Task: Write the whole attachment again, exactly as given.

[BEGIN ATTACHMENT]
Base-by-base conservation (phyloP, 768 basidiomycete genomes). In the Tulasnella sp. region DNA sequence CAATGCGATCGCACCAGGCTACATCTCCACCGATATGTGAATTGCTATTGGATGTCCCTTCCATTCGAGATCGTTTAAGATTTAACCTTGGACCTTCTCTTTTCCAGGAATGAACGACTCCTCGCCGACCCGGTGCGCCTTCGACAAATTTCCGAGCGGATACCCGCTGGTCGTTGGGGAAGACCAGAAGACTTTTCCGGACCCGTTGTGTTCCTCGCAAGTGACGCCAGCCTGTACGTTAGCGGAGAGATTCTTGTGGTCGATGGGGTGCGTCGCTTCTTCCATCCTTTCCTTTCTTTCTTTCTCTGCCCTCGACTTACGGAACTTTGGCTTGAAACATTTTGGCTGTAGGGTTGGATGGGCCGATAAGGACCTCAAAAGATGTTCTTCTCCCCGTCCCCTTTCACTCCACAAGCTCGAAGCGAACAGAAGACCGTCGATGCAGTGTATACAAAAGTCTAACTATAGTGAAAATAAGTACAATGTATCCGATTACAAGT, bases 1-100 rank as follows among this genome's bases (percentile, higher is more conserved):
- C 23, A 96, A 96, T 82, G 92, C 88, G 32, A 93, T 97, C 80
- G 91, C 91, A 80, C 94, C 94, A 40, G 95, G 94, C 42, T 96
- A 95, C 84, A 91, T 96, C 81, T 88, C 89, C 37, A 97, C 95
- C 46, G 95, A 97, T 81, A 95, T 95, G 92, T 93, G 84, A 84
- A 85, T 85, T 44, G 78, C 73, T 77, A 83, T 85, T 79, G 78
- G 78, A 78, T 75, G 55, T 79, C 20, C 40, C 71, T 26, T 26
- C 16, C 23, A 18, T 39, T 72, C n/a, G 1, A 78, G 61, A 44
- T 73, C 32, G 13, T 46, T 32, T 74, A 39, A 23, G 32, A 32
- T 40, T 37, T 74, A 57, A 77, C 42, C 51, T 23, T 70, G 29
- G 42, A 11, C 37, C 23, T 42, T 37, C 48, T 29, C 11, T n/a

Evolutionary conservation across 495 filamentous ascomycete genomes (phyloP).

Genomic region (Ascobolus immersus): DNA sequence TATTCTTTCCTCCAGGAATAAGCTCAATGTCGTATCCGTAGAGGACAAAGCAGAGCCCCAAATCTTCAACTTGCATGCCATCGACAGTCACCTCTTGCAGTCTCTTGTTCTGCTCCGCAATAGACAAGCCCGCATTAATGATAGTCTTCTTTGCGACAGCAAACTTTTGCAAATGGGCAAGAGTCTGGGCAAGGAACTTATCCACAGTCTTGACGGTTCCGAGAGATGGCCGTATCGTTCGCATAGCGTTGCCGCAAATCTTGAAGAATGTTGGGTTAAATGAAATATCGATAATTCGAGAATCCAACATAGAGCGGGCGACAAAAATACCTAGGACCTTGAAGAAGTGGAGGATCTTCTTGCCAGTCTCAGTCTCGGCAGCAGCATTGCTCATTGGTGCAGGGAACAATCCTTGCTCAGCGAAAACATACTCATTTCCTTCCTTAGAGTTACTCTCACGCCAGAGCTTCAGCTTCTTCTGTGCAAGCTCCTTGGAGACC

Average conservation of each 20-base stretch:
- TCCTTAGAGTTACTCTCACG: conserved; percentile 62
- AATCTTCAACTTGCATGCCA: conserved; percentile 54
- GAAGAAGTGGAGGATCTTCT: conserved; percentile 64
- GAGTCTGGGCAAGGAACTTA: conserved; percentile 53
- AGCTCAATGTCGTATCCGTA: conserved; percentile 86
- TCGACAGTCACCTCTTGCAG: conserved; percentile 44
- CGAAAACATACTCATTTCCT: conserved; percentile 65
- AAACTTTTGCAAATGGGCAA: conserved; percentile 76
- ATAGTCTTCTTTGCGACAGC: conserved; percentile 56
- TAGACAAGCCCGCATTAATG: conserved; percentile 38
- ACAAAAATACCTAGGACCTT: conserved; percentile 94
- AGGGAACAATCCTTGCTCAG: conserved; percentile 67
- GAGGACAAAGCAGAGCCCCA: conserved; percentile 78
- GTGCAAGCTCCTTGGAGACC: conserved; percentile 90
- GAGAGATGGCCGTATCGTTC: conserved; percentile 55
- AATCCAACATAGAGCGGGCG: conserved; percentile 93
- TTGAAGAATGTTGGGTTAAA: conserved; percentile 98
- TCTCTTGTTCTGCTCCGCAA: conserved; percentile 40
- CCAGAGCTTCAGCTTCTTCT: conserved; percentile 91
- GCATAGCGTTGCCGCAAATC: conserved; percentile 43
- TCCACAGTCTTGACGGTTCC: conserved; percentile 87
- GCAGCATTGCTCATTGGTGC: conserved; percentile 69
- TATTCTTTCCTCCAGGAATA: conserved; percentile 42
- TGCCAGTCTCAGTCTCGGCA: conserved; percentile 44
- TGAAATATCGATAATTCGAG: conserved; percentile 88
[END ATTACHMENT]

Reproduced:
Base-by-base conservation (phyloP, 768 basidiomycete genomes). In the Tulasnella sp. region DNA sequence CAATGCGATCGCACCAGGCTACATCTCCACCGATATGTGAATTGCTATTGGATGTCCCTTCCATTCGAGATCGTTTAAGATTTAACCTTGGACCTTCTCTTTTCCAGGAATGAACGACTCCTCGCCGACCCGGTGCGCCTTCGACAAATTTCCGAGCGGATACCCGCTGGTCGTTGGGGAAGACCAGAAGACTTTTCCGGACCCGTTGTGTTCCTCGCAAGTGACGCCAGCCTGTACGTTAGCGGAGAGATTCTTGTGGTCGATGGGGTGCGTCGCTTCTTCCATCCTTTCCTTTCTTTCTTTCTCTGCCCTCGACTTACGGAACTTTGGCTTGAAACATTTTGGCTGTAGGGTTGGATGGGCCGATAAGGACCTCAAAAGATGTTCTTCTCCCCGTCCCCTTTCACTCCACAAGCTCGAAGCGAACAGAAGACCGTCGATGCAGTGTATACAAAAGTCTAACTATAGTGAAAATAAGTACAATGTATCCGATTACAAGT, bases 1-100 rank as follows among this genome's bases (percentile, higher is more conserved):
- C 23, A 96, A 96, T 82, G 92, C 88, G 32, A 93, T 97, C 80
- G 91, C 91, A 80, C 94, C 94, A 40, G 95, G 94, C 42, T 96
- A 95, C 84, A 91, T 96, C 81, T 88, C 89, C 37, A 97, C 95
- C 46, G 95, A 97, T 81, A 95, T 95, G 92, T 93, G 84, A 84
- A 85, T 85, T 44, G 78, C 73, T 77, A 83, T 85, T 79, G 78
- G 78, A 78, T 75, G 55, T 79, C 20, C 40, C 71, T 26, T 26
- C 16, C 23, A 18, T 39, T 72, C n/a, G 1, A 78, G 61, A 44
- T 73, C 32, G 13, T 46, T 32, T 74, A 39, A 23, G 32, A 32
- T 40, T 37, T 74, A 57, A 77, C 42, C 51, T 23, T 70, G 29
- G 42, A 11, C 37, C 23, T 42, T 37, C 48, T 29, C 11, T n/a

Evolutionary conservation across 495 filamentous ascomycete genomes (phyloP).

Genomic region (Ascobolus immersus): DNA sequence TATTCTTTCCTCCAGGAATAAGCTCAATGTCGTATCCGTAGAGGACAAAGCAGAGCCCCAAATCTTCAACTTGCATGCCATCGACAGTCACCTCTTGCAGTCTCTTGTTCTGCTCCGCAATAGACAAGCCCGCATTAATGATAGTCTTCTTTGCGACAGCAAACTTTTGCAAATGGGCAAGAGTCTGGGCAAGGAACTTATCCACAGTCTTGACGGTTCCGAGAGATGGCCGTATCGTTCGCATAGCGTTGCCGCAAATCTTGAAGAATGTTGGGTTAAATGAAATATCGATAATTCGAGAATCCAACATAGAGCGGGCGACAAAAATACCTAGGACCTTGAAGAAGTGGAGGATCTTCTTGCCAGTCTCAGTCTCGGCAGCAGCATTGCTCATTGGTGCAGGGAACAATCCTTGCTCAGCGAAAACATACTCATTTCCTTCCTTAGAGTTACTCTCACGCCAGAGCTTCAGCTTCTTCTGTGCAAGCTCCTTGGAGACC

Average conservation of each 20-base stretch:
- TCCTTAGAGTTACTCTCACG: conserved; percentile 62
- AATCTTCAACTTGCATGCCA: conserved; percentile 54
- GAAGAAGTGGAGGATCTTCT: conserved; percentile 64
- GAGTCTGGGCAAGGAACTTA: conserved; percentile 53
- AGCTCAATGTCGTATCCGTA: conserved; percentile 86
- TCGACAGTCACCTCTTGCAG: conserved; percentile 44
- CGAAAACATACTCATTTCCT: conserved; percentile 65
- AAACTTTTGCAAATGGGCAA: conserved; percentile 76
- ATAGTCTTCTTTGCGACAGC: conserved; percentile 56
- TAGACAAGCCCGCATTAATG: conserved; percentile 38
- ACAAAAATACCTAGGACCTT: conserved; percentile 94
- AGGGAACAATCCTTGCTCAG: conserved; percentile 67
- GAGGACAAAGCAGAGCCCCA: conserved; percentile 78
- GTGCAAGCTCCTTGGAGACC: conserved; percentile 90
- GAGAGATGGCCGTATCGTTC: conserved; percentile 55
- AATCCAACATAGAGCGGGCG: conserved; percentile 93
- TTGAAGAATGTTGGGTTAAA: conserved; percentile 98
- TCTCTTGTTCTGCTCCGCAA: conserved; percentile 40
- CCAGAGCTTCAGCTTCTTCT: conserved; percentile 91
- GCATAGCGTTGCCGCAAATC: conserved; percentile 43
- TCCACAGTCTTGACGGTTCC: conserved; percentile 87
- GCAGCATTGCTCATTGGTGC: conserved; percentile 69
- TATTCTTTCCTCCAGGAATA: conserved; percentile 42
- TGCCAGTCTCAGTCTCGGCA: conserved; percentile 44
- TGAAATATCGATAATTCGAG: conserved; percentile 88